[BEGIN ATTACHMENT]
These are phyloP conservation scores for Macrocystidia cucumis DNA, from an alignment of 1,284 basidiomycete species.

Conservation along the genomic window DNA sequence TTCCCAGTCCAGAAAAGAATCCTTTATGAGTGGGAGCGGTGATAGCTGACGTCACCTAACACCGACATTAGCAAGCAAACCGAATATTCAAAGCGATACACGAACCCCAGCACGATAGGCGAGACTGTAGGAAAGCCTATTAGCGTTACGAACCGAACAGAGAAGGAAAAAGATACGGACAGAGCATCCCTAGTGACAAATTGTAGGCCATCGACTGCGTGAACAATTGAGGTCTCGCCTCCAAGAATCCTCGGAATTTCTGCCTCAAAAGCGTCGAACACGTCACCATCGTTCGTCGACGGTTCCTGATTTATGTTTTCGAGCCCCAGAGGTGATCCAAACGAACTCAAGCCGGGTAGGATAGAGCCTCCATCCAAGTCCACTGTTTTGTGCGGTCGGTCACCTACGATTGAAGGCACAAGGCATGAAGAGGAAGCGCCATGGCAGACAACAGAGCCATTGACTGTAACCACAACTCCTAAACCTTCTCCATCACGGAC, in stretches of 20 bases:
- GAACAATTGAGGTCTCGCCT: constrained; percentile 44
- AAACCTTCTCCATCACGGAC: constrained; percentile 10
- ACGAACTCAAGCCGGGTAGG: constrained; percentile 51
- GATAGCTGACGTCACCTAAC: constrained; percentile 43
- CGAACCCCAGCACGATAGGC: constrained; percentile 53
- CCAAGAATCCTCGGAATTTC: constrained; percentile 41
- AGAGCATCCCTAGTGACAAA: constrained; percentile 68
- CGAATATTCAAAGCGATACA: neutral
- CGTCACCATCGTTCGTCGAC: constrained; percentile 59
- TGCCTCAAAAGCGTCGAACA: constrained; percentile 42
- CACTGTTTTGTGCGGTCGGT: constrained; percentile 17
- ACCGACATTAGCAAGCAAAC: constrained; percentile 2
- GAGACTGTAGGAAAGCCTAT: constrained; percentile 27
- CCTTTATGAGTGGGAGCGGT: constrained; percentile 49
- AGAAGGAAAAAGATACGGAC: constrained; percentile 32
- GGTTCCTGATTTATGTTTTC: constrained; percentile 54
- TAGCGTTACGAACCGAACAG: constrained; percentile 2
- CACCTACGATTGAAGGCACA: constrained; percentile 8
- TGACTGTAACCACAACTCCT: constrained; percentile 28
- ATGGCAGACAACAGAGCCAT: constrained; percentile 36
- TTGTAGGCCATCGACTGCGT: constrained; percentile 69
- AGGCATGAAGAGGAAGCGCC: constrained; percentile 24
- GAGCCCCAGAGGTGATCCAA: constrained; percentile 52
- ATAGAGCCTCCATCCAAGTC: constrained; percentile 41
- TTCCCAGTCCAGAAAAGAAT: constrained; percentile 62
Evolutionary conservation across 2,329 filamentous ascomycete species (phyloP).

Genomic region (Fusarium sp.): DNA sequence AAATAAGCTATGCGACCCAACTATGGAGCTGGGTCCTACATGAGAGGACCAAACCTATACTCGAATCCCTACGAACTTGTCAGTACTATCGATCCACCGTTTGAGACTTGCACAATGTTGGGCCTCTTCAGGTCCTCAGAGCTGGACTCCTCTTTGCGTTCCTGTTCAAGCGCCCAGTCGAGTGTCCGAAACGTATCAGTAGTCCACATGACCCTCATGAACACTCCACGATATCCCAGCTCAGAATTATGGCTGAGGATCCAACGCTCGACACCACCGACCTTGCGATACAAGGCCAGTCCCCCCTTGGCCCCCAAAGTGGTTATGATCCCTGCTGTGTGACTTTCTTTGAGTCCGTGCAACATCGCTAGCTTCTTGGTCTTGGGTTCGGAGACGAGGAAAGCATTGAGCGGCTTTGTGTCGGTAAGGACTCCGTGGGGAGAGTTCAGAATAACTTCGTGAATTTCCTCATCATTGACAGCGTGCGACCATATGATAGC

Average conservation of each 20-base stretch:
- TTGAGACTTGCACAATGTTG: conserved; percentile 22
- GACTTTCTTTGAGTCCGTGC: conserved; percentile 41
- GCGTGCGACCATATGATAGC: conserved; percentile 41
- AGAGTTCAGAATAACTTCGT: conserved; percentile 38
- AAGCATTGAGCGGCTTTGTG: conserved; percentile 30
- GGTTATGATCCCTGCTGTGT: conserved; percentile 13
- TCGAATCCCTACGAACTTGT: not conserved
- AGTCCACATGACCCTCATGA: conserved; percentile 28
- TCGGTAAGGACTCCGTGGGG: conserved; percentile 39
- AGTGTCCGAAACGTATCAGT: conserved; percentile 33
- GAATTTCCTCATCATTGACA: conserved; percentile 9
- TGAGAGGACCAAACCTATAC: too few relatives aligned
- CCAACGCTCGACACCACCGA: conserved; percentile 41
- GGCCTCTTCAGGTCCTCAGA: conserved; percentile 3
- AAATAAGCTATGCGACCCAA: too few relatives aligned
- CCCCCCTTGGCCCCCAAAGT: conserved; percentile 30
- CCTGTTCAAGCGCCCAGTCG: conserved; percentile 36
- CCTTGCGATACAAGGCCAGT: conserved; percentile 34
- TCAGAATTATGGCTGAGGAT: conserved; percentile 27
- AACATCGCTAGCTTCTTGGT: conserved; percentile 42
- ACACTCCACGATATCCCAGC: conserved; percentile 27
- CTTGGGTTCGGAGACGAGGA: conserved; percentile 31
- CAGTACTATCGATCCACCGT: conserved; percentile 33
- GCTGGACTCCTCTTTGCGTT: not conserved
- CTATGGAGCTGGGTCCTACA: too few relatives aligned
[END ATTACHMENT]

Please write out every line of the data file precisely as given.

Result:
These are phyloP conservation scores for Macrocystidia cucumis DNA, from an alignment of 1,284 basidiomycete species.

Conservation along the genomic window DNA sequence TTCCCAGTCCAGAAAAGAATCCTTTATGAGTGGGAGCGGTGATAGCTGACGTCACCTAACACCGACATTAGCAAGCAAACCGAATATTCAAAGCGATACACGAACCCCAGCACGATAGGCGAGACTGTAGGAAAGCCTATTAGCGTTACGAACCGAACAGAGAAGGAAAAAGATACGGACAGAGCATCCCTAGTGACAAATTGTAGGCCATCGACTGCGTGAACAATTGAGGTCTCGCCTCCAAGAATCCTCGGAATTTCTGCCTCAAAAGCGTCGAACACGTCACCATCGTTCGTCGACGGTTCCTGATTTATGTTTTCGAGCCCCAGAGGTGATCCAAACGAACTCAAGCCGGGTAGGATAGAGCCTCCATCCAAGTCCACTGTTTTGTGCGGTCGGTCACCTACGATTGAAGGCACAAGGCATGAAGAGGAAGCGCCATGGCAGACAACAGAGCCATTGACTGTAACCACAACTCCTAAACCTTCTCCATCACGGAC, in stretches of 20 bases:
- GAACAATTGAGGTCTCGCCT: constrained; percentile 44
- AAACCTTCTCCATCACGGAC: constrained; percentile 10
- ACGAACTCAAGCCGGGTAGG: constrained; percentile 51
- GATAGCTGACGTCACCTAAC: constrained; percentile 43
- CGAACCCCAGCACGATAGGC: constrained; percentile 53
- CCAAGAATCCTCGGAATTTC: constrained; percentile 41
- AGAGCATCCCTAGTGACAAA: constrained; percentile 68
- CGAATATTCAAAGCGATACA: neutral
- CGTCACCATCGTTCGTCGAC: constrained; percentile 59
- TGCCTCAAAAGCGTCGAACA: constrained; percentile 42
- CACTGTTTTGTGCGGTCGGT: constrained; percentile 17
- ACCGACATTAGCAAGCAAAC: constrained; percentile 2
- GAGACTGTAGGAAAGCCTAT: constrained; percentile 27
- CCTTTATGAGTGGGAGCGGT: constrained; percentile 49
- AGAAGGAAAAAGATACGGAC: constrained; percentile 32
- GGTTCCTGATTTATGTTTTC: constrained; percentile 54
- TAGCGTTACGAACCGAACAG: constrained; percentile 2
- CACCTACGATTGAAGGCACA: constrained; percentile 8
- TGACTGTAACCACAACTCCT: constrained; percentile 28
- ATGGCAGACAACAGAGCCAT: constrained; percentile 36
- TTGTAGGCCATCGACTGCGT: constrained; percentile 69
- AGGCATGAAGAGGAAGCGCC: constrained; percentile 24
- GAGCCCCAGAGGTGATCCAA: constrained; percentile 52
- ATAGAGCCTCCATCCAAGTC: constrained; percentile 41
- TTCCCAGTCCAGAAAAGAAT: constrained; percentile 62
Evolutionary conservation across 2,329 filamentous ascomycete species (phyloP).

Genomic region (Fusarium sp.): DNA sequence AAATAAGCTATGCGACCCAACTATGGAGCTGGGTCCTACATGAGAGGACCAAACCTATACTCGAATCCCTACGAACTTGTCAGTACTATCGATCCACCGTTTGAGACTTGCACAATGTTGGGCCTCTTCAGGTCCTCAGAGCTGGACTCCTCTTTGCGTTCCTGTTCAAGCGCCCAGTCGAGTGTCCGAAACGTATCAGTAGTCCACATGACCCTCATGAACACTCCACGATATCCCAGCTCAGAATTATGGCTGAGGATCCAACGCTCGACACCACCGACCTTGCGATACAAGGCCAGTCCCCCCTTGGCCCCCAAAGTGGTTATGATCCCTGCTGTGTGACTTTCTTTGAGTCCGTGCAACATCGCTAGCTTCTTGGTCTTGGGTTCGGAGACGAGGAAAGCATTGAGCGGCTTTGTGTCGGTAAGGACTCCGTGGGGAGAGTTCAGAATAACTTCGTGAATTTCCTCATCATTGACAGCGTGCGACCATATGATAGC

Average conservation of each 20-base stretch:
- TTGAGACTTGCACAATGTTG: conserved; percentile 22
- GACTTTCTTTGAGTCCGTGC: conserved; percentile 41
- GCGTGCGACCATATGATAGC: conserved; percentile 41
- AGAGTTCAGAATAACTTCGT: conserved; percentile 38
- AAGCATTGAGCGGCTTTGTG: conserved; percentile 30
- GGTTATGATCCCTGCTGTGT: conserved; percentile 13
- TCGAATCCCTACGAACTTGT: not conserved
- AGTCCACATGACCCTCATGA: conserved; percentile 28
- TCGGTAAGGACTCCGTGGGG: conserved; percentile 39
- AGTGTCCGAAACGTATCAGT: conserved; percentile 33
- GAATTTCCTCATCATTGACA: conserved; percentile 9
- TGAGAGGACCAAACCTATAC: too few relatives aligned
- CCAACGCTCGACACCACCGA: conserved; percentile 41
- GGCCTCTTCAGGTCCTCAGA: conserved; percentile 3
- AAATAAGCTATGCGACCCAA: too few relatives aligned
- CCCCCCTTGGCCCCCAAAGT: conserved; percentile 30
- CCTGTTCAAGCGCCCAGTCG: conserved; percentile 36
- CCTTGCGATACAAGGCCAGT: conserved; percentile 34
- TCAGAATTATGGCTGAGGAT: conserved; percentile 27
- AACATCGCTAGCTTCTTGGT: conserved; percentile 42
- ACACTCCACGATATCCCAGC: conserved; percentile 27
- CTTGGGTTCGGAGACGAGGA: conserved; percentile 31
- CAGTACTATCGATCCACCGT: conserved; percentile 33
- GCTGGACTCCTCTTTGCGTT: not conserved
- CTATGGAGCTGGGTCCTACA: too few relatives aligned